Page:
Lowe’s director of sports marketing Adam Jacobs admits the home improvement brand isn’t endemic when it comes to the NFL. It’s not like the Gatorade players drink during timeouts, the Microsoft Surface tablets coaches consult on the sidelines, the Bose headphones they use to call plays or the Bud Light fans drink at home or in stadiums.
That’s why integrating the Official Home Improvement Sponsor of the NFL through activations and commercials locally and nationally has been so much fun this season—Lowe’s first in such a role.
“It has been an outstanding year,” Jacobs said. “I think the NFL platform has been a great platform as a key element in our marketing strategy that has evolved to grow our consumer base and deepen the connection with them. … We feel there’s a lot of synergy with the NFL fan base and our fan base.”
Lowe’s, which joined the NFL’s expansive sponsorship portfolio on January 22, 2019, was able to get its first activations and messaging in time for Super Bowl LIII in and around the Mercedes-Benz Superdome in Atlanta, coincidentally where rivals Home Depot are headquartered.
The Fortune 50 company founded in 1946 continued its activations throughout the 2019-20 season, particularly at the NFL’s tentpole events, including the NFL Draft and NFL Combine, and will be present at Super Bowl LIV in Miami. The company is launching its “Bring It Home” campaign, encouraging fans to visit their stores to gear up with supplies for the big game on February 2.
“In its first full year of our partnership, Lowe’s has demonstrated best-in-class activation as the Official Home Improvement Retail Sponsor of the NFL,” said Tracie Rodburg, senior vice-president of sponsorship management at the NFL. “In addition to their activation at league tent-poles, Lowe’s has been a valuable partner to the communities through volunteer efforts and donations as part of the NFL’s Huddle for 100 platform and team partnerships. Additionally, Lowe’s has provided tools, materials, and safety equipment to support the build of stages and fan experience structures, which are endemic to our events.”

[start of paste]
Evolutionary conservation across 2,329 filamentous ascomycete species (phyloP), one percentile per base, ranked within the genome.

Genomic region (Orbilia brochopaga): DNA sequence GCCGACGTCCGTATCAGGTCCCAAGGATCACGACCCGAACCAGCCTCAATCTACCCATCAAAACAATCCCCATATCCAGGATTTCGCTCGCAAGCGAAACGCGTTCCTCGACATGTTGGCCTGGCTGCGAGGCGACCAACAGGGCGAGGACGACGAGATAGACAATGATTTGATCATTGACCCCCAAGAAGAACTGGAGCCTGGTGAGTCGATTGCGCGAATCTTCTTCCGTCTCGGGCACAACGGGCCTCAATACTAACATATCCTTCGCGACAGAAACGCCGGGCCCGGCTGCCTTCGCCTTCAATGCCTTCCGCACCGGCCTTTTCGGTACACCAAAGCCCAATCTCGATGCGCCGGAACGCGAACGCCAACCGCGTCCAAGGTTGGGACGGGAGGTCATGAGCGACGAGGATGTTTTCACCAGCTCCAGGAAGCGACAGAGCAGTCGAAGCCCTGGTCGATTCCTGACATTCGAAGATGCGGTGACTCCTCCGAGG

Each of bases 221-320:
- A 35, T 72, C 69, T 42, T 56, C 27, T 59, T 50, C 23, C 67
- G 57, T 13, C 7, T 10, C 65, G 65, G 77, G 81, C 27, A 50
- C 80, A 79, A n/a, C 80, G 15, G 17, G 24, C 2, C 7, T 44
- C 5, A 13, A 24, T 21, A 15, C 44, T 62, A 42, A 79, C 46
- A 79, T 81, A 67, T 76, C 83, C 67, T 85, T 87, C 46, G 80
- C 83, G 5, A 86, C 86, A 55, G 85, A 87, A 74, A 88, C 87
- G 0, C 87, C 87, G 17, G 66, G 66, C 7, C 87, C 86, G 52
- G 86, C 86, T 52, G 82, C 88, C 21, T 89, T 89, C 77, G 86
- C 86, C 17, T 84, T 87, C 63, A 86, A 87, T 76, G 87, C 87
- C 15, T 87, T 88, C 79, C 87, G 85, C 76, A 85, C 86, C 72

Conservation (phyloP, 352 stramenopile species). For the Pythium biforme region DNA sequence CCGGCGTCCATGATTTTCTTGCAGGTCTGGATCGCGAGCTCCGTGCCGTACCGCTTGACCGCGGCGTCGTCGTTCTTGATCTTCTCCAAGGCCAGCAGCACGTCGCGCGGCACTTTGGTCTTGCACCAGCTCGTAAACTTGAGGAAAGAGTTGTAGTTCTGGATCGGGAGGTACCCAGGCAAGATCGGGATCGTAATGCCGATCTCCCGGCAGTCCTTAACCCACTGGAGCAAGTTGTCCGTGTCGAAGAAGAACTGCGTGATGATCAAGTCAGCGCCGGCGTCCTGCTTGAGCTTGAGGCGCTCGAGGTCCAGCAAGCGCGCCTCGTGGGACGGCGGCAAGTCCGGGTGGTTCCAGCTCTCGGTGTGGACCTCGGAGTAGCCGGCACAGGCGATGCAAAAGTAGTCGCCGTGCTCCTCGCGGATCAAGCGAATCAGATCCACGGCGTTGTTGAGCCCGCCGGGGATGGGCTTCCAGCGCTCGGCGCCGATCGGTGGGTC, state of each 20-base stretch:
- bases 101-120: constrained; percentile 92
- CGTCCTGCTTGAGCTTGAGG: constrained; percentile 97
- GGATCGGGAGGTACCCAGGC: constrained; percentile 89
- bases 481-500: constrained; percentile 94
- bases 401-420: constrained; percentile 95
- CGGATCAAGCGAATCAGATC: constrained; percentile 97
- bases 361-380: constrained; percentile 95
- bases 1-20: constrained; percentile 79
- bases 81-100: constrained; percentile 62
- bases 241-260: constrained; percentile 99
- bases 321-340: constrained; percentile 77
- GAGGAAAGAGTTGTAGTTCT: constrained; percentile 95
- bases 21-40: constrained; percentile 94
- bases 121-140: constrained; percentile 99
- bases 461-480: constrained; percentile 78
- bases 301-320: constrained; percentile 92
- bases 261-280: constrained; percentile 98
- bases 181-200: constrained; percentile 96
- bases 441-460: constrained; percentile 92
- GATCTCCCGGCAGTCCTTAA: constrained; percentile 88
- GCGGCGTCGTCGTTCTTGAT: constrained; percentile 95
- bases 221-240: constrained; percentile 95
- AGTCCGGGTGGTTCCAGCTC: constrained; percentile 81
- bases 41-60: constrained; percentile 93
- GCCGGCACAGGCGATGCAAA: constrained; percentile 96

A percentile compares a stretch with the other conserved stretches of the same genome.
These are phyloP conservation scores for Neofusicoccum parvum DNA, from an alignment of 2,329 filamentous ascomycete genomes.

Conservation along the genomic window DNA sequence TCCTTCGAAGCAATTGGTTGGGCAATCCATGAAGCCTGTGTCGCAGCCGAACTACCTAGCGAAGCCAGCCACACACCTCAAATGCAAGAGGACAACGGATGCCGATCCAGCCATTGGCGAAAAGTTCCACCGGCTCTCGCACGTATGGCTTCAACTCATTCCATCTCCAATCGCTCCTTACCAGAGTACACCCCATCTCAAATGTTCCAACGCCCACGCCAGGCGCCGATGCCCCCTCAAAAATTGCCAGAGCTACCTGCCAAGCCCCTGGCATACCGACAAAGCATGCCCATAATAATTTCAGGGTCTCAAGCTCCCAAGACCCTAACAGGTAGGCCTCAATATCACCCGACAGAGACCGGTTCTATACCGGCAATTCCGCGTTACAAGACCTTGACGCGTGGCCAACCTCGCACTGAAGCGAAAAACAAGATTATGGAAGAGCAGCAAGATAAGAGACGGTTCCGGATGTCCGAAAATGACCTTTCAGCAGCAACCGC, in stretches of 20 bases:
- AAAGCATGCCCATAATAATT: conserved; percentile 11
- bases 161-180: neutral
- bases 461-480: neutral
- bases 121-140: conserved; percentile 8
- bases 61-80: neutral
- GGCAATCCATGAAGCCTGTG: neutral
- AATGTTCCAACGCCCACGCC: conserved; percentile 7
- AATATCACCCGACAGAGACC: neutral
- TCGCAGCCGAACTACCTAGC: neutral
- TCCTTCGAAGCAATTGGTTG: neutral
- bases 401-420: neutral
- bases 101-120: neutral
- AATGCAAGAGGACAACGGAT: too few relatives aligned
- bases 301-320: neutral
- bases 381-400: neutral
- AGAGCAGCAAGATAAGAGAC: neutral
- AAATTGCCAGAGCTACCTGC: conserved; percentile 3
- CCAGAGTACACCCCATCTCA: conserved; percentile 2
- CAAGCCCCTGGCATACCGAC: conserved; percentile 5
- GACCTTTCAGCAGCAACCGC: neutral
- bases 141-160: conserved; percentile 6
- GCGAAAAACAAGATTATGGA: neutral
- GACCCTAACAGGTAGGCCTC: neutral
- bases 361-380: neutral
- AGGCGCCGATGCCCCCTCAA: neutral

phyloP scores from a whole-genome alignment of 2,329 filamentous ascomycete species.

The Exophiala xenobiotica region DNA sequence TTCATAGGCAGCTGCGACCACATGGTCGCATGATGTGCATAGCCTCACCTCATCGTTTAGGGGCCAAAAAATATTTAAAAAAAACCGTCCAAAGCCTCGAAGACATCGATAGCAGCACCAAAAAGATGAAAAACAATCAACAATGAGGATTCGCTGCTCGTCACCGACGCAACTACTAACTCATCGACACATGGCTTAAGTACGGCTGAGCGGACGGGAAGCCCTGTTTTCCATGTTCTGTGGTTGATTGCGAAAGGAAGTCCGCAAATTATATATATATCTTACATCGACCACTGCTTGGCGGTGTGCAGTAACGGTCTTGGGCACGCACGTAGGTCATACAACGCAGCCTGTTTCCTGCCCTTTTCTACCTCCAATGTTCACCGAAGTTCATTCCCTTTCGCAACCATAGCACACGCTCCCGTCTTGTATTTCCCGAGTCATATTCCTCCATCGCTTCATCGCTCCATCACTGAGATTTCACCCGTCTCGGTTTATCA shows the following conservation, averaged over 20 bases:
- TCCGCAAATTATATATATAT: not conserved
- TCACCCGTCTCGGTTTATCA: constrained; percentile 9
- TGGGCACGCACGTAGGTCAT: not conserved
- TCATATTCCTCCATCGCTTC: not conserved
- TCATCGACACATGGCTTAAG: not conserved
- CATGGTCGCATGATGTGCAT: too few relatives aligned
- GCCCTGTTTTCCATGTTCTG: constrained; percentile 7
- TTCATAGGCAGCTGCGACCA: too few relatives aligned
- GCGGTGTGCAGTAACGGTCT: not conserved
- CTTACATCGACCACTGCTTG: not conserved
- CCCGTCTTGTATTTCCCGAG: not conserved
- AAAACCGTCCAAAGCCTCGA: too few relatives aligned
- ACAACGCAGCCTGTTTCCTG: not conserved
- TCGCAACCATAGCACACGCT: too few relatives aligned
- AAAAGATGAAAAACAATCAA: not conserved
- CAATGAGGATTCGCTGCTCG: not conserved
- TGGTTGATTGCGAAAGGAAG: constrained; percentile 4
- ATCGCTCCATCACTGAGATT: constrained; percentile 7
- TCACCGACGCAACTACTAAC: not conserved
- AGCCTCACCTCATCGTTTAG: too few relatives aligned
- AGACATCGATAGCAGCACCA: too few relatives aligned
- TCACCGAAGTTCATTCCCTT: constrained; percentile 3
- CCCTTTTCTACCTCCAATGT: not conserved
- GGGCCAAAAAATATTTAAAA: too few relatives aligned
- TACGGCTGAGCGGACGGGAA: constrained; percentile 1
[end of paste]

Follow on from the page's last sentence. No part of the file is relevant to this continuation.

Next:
In association with the campaign, Lowe’s is doing what it does best: build. The company is erecting Lowe’s Hometown, an interactive NFL-themed neighborhood featuring 32 custom-built dwellings of each of the league’s teams, knowing that fans from all around the United States and world will be present, not just those of the Kansas City Chiefs and San Francisco 49ers.
“Lowe’s Hometown is an opportunity to engage fans that make their way through the Super Bowl Experience,” Jacobs said. “This neighborhood of very unique dwellings won’t only have team logos but will include featured characteristics of teams, hometowns and fans while adding layers of interactivity to them. We can showcase our vendor partners as well.
“It’s unique. It’s something that fans will enjoy so much so they’ll want to share with friends and family who don’t have the opportunity to make it to Miami.”
While Lowe’s will be disassembling its Hometown village after Super Bowl LIV, the company will be leaving a lasting impression on the Miami community; something it did in Atlanta around last year’s Super Bowl.
In conjunction with Rebuilding Together, more than 200 volunteers from local organizations will provide home repairs for nine families in Miami’s West Coconut Grove neighborhood. Buffalo Bills running back Frank Gore, who grew up in Coconut Grove, will headline a group of NFL players also lending a helping hand.
“It is incredibly important for us to make sure we leave a lasting, positive impact in the market,” Jacobs said. “While this is only our first full year as an NFL sponsor, we’re celebrating our 14th year with Kickoff to Rebuild. I can’t underestimate the importance of bringing attention to safe and affordable housing. That’s what these partnerships and our community activities are all about.”